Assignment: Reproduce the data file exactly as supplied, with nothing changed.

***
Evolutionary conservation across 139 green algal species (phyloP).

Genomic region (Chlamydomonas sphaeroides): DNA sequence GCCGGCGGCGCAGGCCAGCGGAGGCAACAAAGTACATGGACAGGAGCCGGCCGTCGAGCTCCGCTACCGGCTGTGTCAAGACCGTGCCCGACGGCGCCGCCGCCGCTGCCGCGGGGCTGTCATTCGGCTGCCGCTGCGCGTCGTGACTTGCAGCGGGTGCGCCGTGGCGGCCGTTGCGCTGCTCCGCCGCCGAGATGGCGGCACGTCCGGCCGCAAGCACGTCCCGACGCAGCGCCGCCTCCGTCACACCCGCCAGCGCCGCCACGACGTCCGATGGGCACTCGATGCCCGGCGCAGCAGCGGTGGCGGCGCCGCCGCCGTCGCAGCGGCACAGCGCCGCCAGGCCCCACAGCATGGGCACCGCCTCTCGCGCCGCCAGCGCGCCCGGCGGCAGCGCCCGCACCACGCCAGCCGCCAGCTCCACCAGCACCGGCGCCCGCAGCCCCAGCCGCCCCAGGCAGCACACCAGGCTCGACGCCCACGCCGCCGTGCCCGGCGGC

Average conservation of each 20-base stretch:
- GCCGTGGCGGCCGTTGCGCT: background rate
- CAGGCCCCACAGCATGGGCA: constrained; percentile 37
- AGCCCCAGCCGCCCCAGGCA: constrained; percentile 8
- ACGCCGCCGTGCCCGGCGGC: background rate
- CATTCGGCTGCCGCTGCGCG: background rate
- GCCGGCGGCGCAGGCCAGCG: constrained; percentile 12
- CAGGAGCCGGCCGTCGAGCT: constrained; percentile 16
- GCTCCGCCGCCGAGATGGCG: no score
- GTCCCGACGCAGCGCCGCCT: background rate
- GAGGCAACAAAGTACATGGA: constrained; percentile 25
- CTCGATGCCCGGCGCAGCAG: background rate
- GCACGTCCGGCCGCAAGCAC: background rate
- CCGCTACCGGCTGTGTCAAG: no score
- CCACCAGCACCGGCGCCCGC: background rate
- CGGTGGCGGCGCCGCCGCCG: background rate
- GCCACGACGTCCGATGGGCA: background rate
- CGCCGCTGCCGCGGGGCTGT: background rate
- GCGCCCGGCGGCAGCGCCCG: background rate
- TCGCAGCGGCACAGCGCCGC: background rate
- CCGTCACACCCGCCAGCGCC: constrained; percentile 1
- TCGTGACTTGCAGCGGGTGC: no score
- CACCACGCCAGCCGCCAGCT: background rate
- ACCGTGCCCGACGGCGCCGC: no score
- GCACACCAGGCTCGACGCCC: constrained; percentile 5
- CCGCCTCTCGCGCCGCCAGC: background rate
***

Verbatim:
Evolutionary conservation across 139 green algal species (phyloP).

Genomic region (Chlamydomonas sphaeroides): DNA sequence GCCGGCGGCGCAGGCCAGCGGAGGCAACAAAGTACATGGACAGGAGCCGGCCGTCGAGCTCCGCTACCGGCTGTGTCAAGACCGTGCCCGACGGCGCCGCCGCCGCTGCCGCGGGGCTGTCATTCGGCTGCCGCTGCGCGTCGTGACTTGCAGCGGGTGCGCCGTGGCGGCCGTTGCGCTGCTCCGCCGCCGAGATGGCGGCACGTCCGGCCGCAAGCACGTCCCGACGCAGCGCCGCCTCCGTCACACCCGCCAGCGCCGCCACGACGTCCGATGGGCACTCGATGCCCGGCGCAGCAGCGGTGGCGGCGCCGCCGCCGTCGCAGCGGCACAGCGCCGCCAGGCCCCACAGCATGGGCACCGCCTCTCGCGCCGCCAGCGCGCCCGGCGGCAGCGCCCGCACCACGCCAGCCGCCAGCTCCACCAGCACCGGCGCCCGCAGCCCCAGCCGCCCCAGGCAGCACACCAGGCTCGACGCCCACGCCGCCGTGCCCGGCGGC

Average conservation of each 20-base stretch:
- GCCGTGGCGGCCGTTGCGCT: background rate
- CAGGCCCCACAGCATGGGCA: constrained; percentile 37
- AGCCCCAGCCGCCCCAGGCA: constrained; percentile 8
- ACGCCGCCGTGCCCGGCGGC: background rate
- CATTCGGCTGCCGCTGCGCG: background rate
- GCCGGCGGCGCAGGCCAGCG: constrained; percentile 12
- CAGGAGCCGGCCGTCGAGCT: constrained; percentile 16
- GCTCCGCCGCCGAGATGGCG: no score
- GTCCCGACGCAGCGCCGCCT: background rate
- GAGGCAACAAAGTACATGGA: constrained; percentile 25
- CTCGATGCCCGGCGCAGCAG: background rate
- GCACGTCCGGCCGCAAGCAC: background rate
- CCGCTACCGGCTGTGTCAAG: no score
- CCACCAGCACCGGCGCCCGC: background rate
- CGGTGGCGGCGCCGCCGCCG: background rate
- GCCACGACGTCCGATGGGCA: background rate
- CGCCGCTGCCGCGGGGCTGT: background rate
- GCGCCCGGCGGCAGCGCCCG: background rate
- TCGCAGCGGCACAGCGCCGC: background rate
- CCGTCACACCCGCCAGCGCC: constrained; percentile 1
- TCGTGACTTGCAGCGGGTGC: no score
- CACCACGCCAGCCGCCAGCT: background rate
- ACCGTGCCCGACGGCGCCGC: no score
- GCACACCAGGCTCGACGCCC: constrained; percentile 5
- CCGCCTCTCGCGCCGCCAGC: background rate